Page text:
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or Candia Crete

island, turks, times, minoan, capital, qv, venetians and time

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CRETE, or CANDIA (called in the most ancient times IDEA, from Mount Ida, afterward CrETA, whence the Turkish name Kim), one of the most important islands of the kingdom of Greece; situated in the Mediterranean, 81 miles from the southern extremity of the Morea, and 230 from the African coast; is 160 miles long, 7 to 35 broad, and contains 3,326 square miles. A high chain of mountains covered with forests runs through the whole length of the island, in two ranges. On the northern side it declines moderately to a fertile coast, provided with good harbors; on the south side, steeply to a rocky shore, with few roadsteads, and reaches its greatest height in the lofty Psiloriti (the ancient Ida), 8,060 feet high, and always cov ered with snow. Numerous springs give fer tility to most of the valleys, in which, and on the declivities of the mountains, is seen a luxurious vegetation. The air is mild; the summer is cooled by the north winds; the win ter is distinguished only by showers of rain. Earthquakes, however, are not infrequent. Agri culture is at a very low stage, and education and the amenities of civilized life are almost entirely absent. The principal products of the island are olive oil, wheat, oranges, lemons, silk, grapes, wine, valonia, carobs and honey. The inhabitants (estimated at 1,200,000 in ancient times, or 900,000 in the time of the Venetians) are now 344,000, of whom about a third are Mohammedans. Soap is extensively manufactured, and the exports comprise olive oil, soap, wool, carobs, cheese, fruits, valonia, acorns, etc. Most of the harbors are silted up. The capital is Candia or Megalokastron; Canea is the most important place of trade.

Greek mythology made Crete the scene of many of the adventures of the gods and heroes. Here Saturn is said to have reigned and after ward Minos.

Archxological exploration and excavation in modern times have revealed that a Neolithic period of evolution from about 10,000 to 3315 s.c. was followed by the Minoan or fEgean period of civilization, which existed contem poraneously with the first dynasty of Egypt, from 3315 to 1450 a.c., and reached its culmi nating point in Crete. Minoan towns and palaces have been uncovered in different parts of the island, which recall the skill attributed to Dada us (q.v.). They exhibit architecture and engineering of a high order, unsurpassed for domestic conveniences in modern times. At Cnossus in the ruined palace of Minos (q.v., whence Minoan), the thalassocratic king of the eastern Mediterranean, in the Hagia Triada and its shrine near Phxstus, in the palace at Phxstus, in the uncovered ruined towns at Palaikastro, Gourni and Zakro, in the shrine and Dictxan cavern, the legendary birthplace of the Cretan Zeus, near Psychro, and in the ruins on the neighboring islets of Pseira and Mochlos, the finds include archives of clay tablets in great quantities inscribed with the early forms of Minoan pictographic and linear script, polychrome decorated pottery, lifelike ivory and clay figures, mural paintings reveal ing the customs of the period, enormous deco rated storehouse jars, stone and bronze votive figures and objects of cult, sarcophagi, etc.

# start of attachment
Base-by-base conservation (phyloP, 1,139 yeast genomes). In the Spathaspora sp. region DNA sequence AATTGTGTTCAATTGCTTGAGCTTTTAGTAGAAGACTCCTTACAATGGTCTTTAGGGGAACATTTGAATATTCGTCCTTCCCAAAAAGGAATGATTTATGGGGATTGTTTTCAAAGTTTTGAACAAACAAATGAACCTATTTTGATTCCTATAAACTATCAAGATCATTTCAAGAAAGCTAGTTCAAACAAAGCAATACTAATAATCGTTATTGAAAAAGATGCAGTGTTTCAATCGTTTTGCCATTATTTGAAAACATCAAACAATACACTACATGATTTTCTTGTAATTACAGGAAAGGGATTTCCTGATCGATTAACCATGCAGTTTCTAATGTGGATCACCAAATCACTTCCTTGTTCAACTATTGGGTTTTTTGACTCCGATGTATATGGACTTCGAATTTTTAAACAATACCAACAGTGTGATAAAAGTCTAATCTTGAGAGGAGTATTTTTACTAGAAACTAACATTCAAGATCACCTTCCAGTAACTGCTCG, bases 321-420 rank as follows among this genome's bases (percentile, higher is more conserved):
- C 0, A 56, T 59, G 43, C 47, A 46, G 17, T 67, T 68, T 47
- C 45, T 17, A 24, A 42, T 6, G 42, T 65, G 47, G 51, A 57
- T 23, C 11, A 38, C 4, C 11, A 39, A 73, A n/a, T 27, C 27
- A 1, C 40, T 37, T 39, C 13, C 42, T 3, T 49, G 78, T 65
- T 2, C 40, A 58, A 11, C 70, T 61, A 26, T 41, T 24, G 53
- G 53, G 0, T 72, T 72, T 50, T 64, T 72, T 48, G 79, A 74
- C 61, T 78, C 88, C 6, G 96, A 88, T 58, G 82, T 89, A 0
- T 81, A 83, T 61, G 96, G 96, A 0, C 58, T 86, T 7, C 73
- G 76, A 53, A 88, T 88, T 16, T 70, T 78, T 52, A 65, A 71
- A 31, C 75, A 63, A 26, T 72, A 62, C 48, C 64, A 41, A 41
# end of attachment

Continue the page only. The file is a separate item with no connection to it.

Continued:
While at Cnossus, also, have been unearthed the foundations of what are acknowledged to be the traditional labyrinthine prison of the Minotaur (q.v.) or bull of Minos, the incestu ous monster for whose gratification Athens was compelled to send an annual tribute of seven noble maidens and seven boys until Theseus (q.v.) killed the beast, probably during an in vasion of the island which consummated the catastrophe that overwhelmed this early Cretan culture.

The island figures little in Greek history, and took no part in the wars with the Persians. It possessed a number of independent towns often at war with each other, but ready to combine against a stranger. Crete was conquered by the Romans 67 B.C. In the year 823 it passed from the Roman emperors of the East to the Sara cens,who built the capital, Candia, on the ruins of Heraclea, but were expelled again in 961 by the Greeks. The Byzantine sovereign sold the island to the Venetians in 1204, who forti fied most of the cities, won the good will of their new subjects by a mild government, and repelled all the assaults of the Genoese and Turks till the middle of the 17th century. About this time the attacks of the Turks became more determined. They landed a large force in 1645, which soon took Canea and Retimo, and be sieged the capital with vigor. The siege, the longest in modern history, lasted over 20 years: To assist the Venetians volunteers from all parts of Europe poured in. The Christians, after having exhausted all means of defense, were compelled to surrender to the Turks 27 Sept. 1669. At the time of the capitulation the garrison consisted of only 2,500 soldiers; 30,985 Christians and 118,754 Turks were killed or wounded during the siege. Having obtained pos session of the capital, the Turks now .endeav ored to expel the Venetians from the strong holds which remained to them on the island, and before the expiration of the 17th century they had been successful in their efforts.

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